At the start of the year, several legislative bodies across the country will be convening, and they will be drawing district lines. It will be the first time since the 1960s that the redistricting process will be initiated without coverage of voting rights protection.

So, racial gerrymandering would drive the conversation, as opposed to drawing districts that are fair and that would ensure representative democracy.

LEMON (on camera): Derrick, Senator Raphael Warnock gave a passionate speech on the Senate. He talked about voting rights. Listen.


SEN. RAPHAEL WARNOCK (D-GA): Here is the thing we must remember. Slavery was bipartisan. Jim Crow segregation was bipartisan. When colleagues in this chamber talk to me about bipartisanship, which I believe in, I just have to ask, at whose expense?


LEMON (on camera): Is he right? Is this push for bipartisanship coming at the expense of people of color?

JOHNSON: Oh, absolutely. I mean, you look at the outcome, if we have voter right protection, we have more Americans who are legitimate voters able to participate in upcoming elections free of any voter suppression measures.

If we don't have voting right protections, we are limiting access to the ballot box, so the many Americans who use early voting, the many Americans who cast the ballot and those ballots were effective.

The will of voters can be overturned in several elections if the outcome is not to the liking of legislative bodies. That's not a democracy. Just two weeks ago, we are part of a global conversation to further democracy. Yet, we're not protecting democracy here domestically. This has to be a priority.

It doesn't matter whether this passed by 51 votes or 78 votes. At the end of the day, the outcome is what should drive the conversation. How senators get there is irrelevant to me. It's the outcome that we're measuring and it must happen before the end of this year.

LEMON: (INAUDIBLE) White House tomorrow, right? We want you to come back and report on that, tell us what happened. Thank you, sir.

JOHNSON: Thank you.

LEMON: I appreciate it.

Intense storms ripping through huge parts of the U.S. and leaving a wake of destruction. A live report from the weather center just ahead.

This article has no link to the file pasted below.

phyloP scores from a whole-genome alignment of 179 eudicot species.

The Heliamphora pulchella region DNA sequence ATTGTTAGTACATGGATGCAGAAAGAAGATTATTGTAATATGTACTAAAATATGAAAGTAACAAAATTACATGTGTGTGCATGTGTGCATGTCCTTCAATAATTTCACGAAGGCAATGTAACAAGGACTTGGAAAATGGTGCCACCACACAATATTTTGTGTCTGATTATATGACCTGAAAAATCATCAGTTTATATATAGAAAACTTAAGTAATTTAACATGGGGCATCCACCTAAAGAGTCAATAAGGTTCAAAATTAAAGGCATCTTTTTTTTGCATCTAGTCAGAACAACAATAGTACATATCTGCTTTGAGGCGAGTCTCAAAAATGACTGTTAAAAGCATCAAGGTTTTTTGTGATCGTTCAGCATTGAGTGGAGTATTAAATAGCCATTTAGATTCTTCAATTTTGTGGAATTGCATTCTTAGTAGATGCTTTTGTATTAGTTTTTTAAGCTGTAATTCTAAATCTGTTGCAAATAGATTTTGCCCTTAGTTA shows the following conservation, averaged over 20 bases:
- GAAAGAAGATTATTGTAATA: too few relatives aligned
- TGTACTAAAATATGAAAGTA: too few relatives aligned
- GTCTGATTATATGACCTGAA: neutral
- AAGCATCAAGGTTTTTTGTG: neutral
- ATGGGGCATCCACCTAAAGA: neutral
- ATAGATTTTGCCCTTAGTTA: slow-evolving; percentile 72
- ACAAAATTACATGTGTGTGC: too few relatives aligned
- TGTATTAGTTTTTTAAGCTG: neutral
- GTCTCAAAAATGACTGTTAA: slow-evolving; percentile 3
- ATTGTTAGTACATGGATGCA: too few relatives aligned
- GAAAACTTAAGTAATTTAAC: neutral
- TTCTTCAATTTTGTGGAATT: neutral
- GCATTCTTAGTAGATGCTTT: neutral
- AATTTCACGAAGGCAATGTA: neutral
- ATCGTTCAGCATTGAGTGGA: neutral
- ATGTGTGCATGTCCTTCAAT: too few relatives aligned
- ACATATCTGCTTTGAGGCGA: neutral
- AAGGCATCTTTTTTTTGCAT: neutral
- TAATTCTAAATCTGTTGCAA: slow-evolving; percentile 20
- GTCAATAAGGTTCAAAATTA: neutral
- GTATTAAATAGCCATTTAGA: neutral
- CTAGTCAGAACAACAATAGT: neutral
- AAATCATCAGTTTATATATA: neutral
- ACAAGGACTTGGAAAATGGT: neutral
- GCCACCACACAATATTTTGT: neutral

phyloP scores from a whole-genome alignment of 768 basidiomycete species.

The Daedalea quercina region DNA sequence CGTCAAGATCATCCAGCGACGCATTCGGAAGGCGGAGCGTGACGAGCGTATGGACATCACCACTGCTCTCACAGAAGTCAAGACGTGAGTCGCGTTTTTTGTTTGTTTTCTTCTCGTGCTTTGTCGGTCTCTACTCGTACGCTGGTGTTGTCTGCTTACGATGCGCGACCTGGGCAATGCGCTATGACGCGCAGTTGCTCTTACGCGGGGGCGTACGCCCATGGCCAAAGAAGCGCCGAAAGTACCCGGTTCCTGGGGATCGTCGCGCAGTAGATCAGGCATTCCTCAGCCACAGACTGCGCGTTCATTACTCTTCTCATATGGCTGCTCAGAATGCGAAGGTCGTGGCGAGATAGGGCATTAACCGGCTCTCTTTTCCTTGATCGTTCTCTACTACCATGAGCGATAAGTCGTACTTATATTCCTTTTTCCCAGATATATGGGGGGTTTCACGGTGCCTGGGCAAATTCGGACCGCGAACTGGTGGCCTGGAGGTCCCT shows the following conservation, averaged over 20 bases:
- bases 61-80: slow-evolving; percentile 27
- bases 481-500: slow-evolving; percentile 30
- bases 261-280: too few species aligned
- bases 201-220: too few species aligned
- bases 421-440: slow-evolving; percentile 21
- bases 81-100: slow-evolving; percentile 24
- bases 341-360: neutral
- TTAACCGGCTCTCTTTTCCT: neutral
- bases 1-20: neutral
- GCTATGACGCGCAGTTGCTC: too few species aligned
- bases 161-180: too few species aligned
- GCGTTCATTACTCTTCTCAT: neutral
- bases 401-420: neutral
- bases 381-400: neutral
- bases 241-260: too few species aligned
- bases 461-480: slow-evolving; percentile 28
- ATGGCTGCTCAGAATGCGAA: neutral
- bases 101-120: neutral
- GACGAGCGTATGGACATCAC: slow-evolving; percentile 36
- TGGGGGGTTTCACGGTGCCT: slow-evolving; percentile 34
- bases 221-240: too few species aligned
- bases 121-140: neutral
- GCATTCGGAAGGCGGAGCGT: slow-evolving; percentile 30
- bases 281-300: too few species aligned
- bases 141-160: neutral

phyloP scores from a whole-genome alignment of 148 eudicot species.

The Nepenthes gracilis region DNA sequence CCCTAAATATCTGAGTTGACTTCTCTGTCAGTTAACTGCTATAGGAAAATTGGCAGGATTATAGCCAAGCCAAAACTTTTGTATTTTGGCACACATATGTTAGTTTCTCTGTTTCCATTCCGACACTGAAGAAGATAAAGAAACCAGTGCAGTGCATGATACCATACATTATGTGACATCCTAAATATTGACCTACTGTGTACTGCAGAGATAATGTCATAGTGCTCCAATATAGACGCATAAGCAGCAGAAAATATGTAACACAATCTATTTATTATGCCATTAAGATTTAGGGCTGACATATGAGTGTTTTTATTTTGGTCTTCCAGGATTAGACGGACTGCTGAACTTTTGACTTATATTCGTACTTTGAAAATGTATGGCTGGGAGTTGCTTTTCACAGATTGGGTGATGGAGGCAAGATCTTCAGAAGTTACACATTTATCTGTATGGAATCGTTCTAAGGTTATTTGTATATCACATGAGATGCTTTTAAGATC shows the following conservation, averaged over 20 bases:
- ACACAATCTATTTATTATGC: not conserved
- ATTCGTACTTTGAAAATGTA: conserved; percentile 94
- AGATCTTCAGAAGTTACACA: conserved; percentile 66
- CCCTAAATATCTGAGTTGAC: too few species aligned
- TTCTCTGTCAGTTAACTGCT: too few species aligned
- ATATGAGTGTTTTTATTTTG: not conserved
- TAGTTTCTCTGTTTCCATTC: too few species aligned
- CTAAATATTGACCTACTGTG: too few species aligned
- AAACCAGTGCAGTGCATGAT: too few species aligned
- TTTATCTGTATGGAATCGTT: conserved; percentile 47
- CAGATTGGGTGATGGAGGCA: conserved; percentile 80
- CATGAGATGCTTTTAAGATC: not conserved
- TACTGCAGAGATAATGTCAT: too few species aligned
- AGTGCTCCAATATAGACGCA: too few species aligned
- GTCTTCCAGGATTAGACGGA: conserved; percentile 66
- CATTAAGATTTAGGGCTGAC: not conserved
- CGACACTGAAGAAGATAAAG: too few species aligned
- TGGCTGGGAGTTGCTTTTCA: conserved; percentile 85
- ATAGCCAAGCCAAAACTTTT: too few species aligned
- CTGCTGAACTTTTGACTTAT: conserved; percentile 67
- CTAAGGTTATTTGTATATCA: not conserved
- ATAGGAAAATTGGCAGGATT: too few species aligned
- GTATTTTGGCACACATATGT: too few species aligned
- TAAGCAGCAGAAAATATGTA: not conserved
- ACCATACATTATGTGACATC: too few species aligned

LEMON: So, here's the breaking news right now. Millions of Americans under high wind alerts tonight as a powerful storm system from the Rockies moves into parts of the Midwest and the Great Lakes.

I want to check back now with Pedram Javaheri in the weather center. Pedram, hello again to you. The Midwest is experiencing unprecedented weather right now. Give us the latest.

PEDRAM JAVAHERI, CNN METEOROLOGIST: Yeah, Don. This is unbelievable. Just look into some of the data coming out of Chicago. Would you believe it's warmer right now in Chicago in advance of this front, in the middle 60s, around midnight eastern in December, than your hometown down in Baton Rouge, Louisiana?

It kind of speaks to the impressive nature of what's happening here. A storm system on approach that has already had a history of producing upwards of 350 severe wind reports. About 50 of these with wind gusts over 75 miles per hour, meaning 50 locations, towns, observation points had winds at hurricane force this afternoon as the system push through and is far from over.

You'll notice tornadoes, upwards of 19 reports of them. That's all you'd expect in the month of December happening in just a few hours. But, of course, we had 50 reports just five days ago.

Look at this. Here we go with the wind gusts, expansive area of the central plains, the upper Midwest, where we have the threat in place, and yes, the storms are still rotating. The potential is there for this to spun tornadoes. So, we have tornado watches kind of extending a little farther towards the east as we go into the overnight hours.

Always important to note, these nocturnal tornadoes, any time you get one this into the overnight hours, historically speaking, they're about two and a half times more deadly than ones during the daytime. That's why the situation becomes that much more serious. Ten percent chance within a 25- mile area. Within that area, indicted in orange, from Rochester to (INAUDIBLE), that is where the highest likelihood here is to see some tornadoes into the overnight hours.

And Don, look at this. The storm system has all the elements of a winter storm system, a summer event, and also a spring event in one. Wind gusts upwards of 100 miles per hour across portions of Kansas. Again, a land- based system, not a tropical system to produce such winds.


An incredible setup for what has played out here. And the latest numbers bring almost to half a million customers, not people, customers, with power across the western half of the U.S.

LEMON: Pedram, thank you very much. We will be watching this very closely. I appreciate it.

And a final note. I want to send love and condolences to our colleague here at CNN, Ana Navarro, on the passing of her mom, Violeta, who died last night in Nicaragua at the age of 81 following an illness.

Ana posting this beautiful photo of her mom on Instagram today. She says that she wanted to visit Violeta, but her parents asked her not to travel to Nicaragua as the government there is denying entry to members of the international press and jailing its critics. May she rest in peace. Our thoughts are with you, Ana. We love you.

Thanks for watching. Our coverage continues.